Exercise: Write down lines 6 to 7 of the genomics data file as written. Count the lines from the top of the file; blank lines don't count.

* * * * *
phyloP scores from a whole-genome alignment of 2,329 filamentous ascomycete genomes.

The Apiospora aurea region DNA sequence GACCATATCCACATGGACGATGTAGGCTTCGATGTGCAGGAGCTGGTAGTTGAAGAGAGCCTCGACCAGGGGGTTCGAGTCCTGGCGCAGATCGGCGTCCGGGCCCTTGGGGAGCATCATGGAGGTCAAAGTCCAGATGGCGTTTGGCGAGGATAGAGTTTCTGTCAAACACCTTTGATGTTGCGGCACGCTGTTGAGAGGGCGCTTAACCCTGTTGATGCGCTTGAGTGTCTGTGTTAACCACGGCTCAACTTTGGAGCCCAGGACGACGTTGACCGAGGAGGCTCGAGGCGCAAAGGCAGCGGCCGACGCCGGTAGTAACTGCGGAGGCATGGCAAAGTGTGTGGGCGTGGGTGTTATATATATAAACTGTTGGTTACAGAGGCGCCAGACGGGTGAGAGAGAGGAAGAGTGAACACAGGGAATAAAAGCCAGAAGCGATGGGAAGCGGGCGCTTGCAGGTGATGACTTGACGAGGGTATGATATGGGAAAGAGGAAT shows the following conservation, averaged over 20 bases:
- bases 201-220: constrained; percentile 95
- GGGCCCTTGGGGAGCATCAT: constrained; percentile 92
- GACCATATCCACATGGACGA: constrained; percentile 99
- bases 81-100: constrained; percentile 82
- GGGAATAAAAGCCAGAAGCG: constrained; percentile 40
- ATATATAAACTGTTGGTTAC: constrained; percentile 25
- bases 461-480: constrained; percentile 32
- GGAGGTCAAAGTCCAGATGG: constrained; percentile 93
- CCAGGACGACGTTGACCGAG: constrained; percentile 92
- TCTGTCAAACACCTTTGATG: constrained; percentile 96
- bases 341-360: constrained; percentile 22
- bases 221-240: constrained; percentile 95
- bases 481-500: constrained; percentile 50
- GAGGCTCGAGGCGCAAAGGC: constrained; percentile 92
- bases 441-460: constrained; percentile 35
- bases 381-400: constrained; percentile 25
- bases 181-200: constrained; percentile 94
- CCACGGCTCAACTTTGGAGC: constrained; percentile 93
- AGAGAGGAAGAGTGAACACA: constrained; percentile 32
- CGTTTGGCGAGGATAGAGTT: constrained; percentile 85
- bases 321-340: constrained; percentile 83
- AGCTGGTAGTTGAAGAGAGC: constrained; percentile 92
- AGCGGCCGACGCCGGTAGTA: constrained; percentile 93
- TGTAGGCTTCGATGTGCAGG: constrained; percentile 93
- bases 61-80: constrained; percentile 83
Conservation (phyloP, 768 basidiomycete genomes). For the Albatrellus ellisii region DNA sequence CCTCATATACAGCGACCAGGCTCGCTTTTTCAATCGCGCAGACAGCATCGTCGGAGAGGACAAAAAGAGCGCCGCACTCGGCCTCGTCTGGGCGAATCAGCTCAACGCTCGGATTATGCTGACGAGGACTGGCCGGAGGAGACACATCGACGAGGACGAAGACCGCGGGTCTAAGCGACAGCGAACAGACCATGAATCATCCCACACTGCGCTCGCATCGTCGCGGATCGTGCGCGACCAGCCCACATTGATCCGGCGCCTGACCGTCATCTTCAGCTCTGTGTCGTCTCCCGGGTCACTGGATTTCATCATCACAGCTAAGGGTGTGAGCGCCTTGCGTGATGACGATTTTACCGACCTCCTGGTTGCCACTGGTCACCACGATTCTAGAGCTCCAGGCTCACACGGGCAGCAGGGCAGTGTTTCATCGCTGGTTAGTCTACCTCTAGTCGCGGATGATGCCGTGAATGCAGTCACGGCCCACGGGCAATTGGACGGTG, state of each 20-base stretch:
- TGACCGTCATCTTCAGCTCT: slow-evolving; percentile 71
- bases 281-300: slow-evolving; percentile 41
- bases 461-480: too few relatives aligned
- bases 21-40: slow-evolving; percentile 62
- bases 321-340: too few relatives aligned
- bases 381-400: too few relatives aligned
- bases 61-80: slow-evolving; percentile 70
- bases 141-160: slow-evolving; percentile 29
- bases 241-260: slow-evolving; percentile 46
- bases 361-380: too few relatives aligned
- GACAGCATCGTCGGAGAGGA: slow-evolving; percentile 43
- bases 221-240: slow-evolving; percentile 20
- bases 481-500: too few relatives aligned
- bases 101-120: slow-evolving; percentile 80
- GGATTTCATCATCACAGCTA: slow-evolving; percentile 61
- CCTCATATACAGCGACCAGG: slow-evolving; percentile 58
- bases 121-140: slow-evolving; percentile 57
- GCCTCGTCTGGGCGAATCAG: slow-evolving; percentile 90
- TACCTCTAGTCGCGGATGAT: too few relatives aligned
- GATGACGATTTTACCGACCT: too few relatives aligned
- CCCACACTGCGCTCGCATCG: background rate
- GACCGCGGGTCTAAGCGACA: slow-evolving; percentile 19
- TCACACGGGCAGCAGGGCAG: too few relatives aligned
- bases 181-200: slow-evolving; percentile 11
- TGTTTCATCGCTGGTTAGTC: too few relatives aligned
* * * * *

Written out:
- bases 81-100: constrained; percentile 82
- GGGAATAAAAGCCAGAAGCG: constrained; percentile 40